Animal Science Department

 

Date of this Version

2008

Comments

Published in J. Anim. Sci. 2008. 86:2998–3013. Copyright © 2008 American Society of Animal Science. Used by permission.

Abstract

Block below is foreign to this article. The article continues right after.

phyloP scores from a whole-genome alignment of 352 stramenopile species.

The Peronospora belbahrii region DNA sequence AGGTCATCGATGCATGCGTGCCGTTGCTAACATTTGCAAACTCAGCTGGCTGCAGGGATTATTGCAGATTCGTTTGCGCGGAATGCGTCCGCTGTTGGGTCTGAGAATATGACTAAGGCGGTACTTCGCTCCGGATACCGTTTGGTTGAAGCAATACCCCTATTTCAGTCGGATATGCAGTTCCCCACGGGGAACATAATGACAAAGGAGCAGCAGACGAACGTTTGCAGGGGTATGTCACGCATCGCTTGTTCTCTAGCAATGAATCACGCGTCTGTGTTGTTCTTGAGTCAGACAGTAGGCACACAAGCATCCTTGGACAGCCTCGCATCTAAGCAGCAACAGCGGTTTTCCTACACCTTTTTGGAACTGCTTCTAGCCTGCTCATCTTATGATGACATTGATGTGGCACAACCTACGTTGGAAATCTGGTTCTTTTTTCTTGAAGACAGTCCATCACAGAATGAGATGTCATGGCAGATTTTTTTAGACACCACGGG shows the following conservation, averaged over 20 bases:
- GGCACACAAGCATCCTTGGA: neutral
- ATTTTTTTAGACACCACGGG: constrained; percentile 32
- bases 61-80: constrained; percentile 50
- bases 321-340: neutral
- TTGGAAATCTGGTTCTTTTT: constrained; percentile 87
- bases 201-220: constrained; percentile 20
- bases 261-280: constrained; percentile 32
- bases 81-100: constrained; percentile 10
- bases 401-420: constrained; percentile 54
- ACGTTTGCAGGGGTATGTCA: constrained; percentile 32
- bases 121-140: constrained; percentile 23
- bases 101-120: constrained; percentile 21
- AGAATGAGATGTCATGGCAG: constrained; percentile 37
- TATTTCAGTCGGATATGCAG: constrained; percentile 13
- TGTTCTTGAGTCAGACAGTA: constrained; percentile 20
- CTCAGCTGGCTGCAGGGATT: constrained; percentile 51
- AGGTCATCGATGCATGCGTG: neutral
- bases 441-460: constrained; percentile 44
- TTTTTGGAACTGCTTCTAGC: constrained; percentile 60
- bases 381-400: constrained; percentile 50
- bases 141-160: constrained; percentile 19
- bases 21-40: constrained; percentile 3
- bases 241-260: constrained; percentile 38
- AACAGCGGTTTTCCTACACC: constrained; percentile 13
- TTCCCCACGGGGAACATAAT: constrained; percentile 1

A feedlot growth performance experiment and 2 metabolism experiments were conducted to evaluate dietary roughage concentration and calcium magnesium carbonate in steers fed a high-grain diet. In Exp. 1, one hundred ninety-two crossbred yearling steers (320 ± 10 kg of initial BW) were fed diets based on steam-flaked corn with 0, 0.75, or 1.5% CaMg(CO3) 2. There were no effects (P ≥ 0.13) on ADG, DMI, G:F, or total water intake due to CaMg(CO3)2. In Exp. 2, five ruminally and duodenally fistulated steers (263 ± 9 kg of initial BW) were used in a 5 × 5 Latin square design, with 5 dietary treatments arranged in a 2 × 2 + 1 factorial: 1) 3.8% dietary roughage and no CaMg(CO3)2; 2) 7.6% dietary roughage and no CaMg(CO3)2; 3) 11.4% dietary roughage and no CaMg(CO3)2; 4) 3.8% dietary roughage and 1.5% CaMg(CO3)2; and 5) 7.6% dietary roughage and 1.5% CaMg(CO3)2. Water consumption was less (quadratic, P = 0.003) when 7.6% dietary roughage was fed compared with 3.8 or 11.4% dietary roughage. Intake of DM was not affected (P ≥ 0.16) by dietary roughage or by CaMg(CO3)2. Poststomach and total tract starch digestion decreased (linear, P < 0.01) as dietary roughage increased. Ruminal pH tended (P = 0.08) to increase as dietary roughage increased but was not affected (P = 0.60) by CaMg(CO3)2. In Exp. 3, DMI and ruminal pH were continuously monitored in a 6 × 6 Latin square design using 6 ruminally and duodenally fistulated Holstein steers (229 ± 10 kg of initial BW). A 3 × 2 factorial treatment structure was utilized, with factors consisting of dietary roughage concentration (4.5, 9.0, or 13.5%) and CaMg(CO3)2 inclusion (0 or 1.0%) to replace MgO and partially replace limestone. A dietary roughage × CaMg(CO3)2 interaction (P = 0.01) occurred as steers consuming 13.5% roughage, 1.0% CaMg(CO3)2 had greater DMI per meal than those consuming 4.5% dietary roughage, no CaMg(CO3)2 and 9.0% dietary roughage, 1.0% CaMg(CO3)2. Steers consuming 13.5% dietary roughage, 1.0% CaMg(CO3)2 and 9.0% dietary roughage, no CaMg(CO3)2 had greater meal length (min/meal; P = 0.01) than steers consuming 4.5% dietary roughage, no CaMg(CO3)2. Total tract OM digestibility decreased linearly (P = 0.01), and ruminal pH increased linearly (P = 0.01) with increasing dietary roughage concentration. Inclusion of CaMg(CO3)2 can replace limestone and MgO but did not produce ruminal pH responses similar to those observed by increasing dietary roughage in high-concentrate diets.

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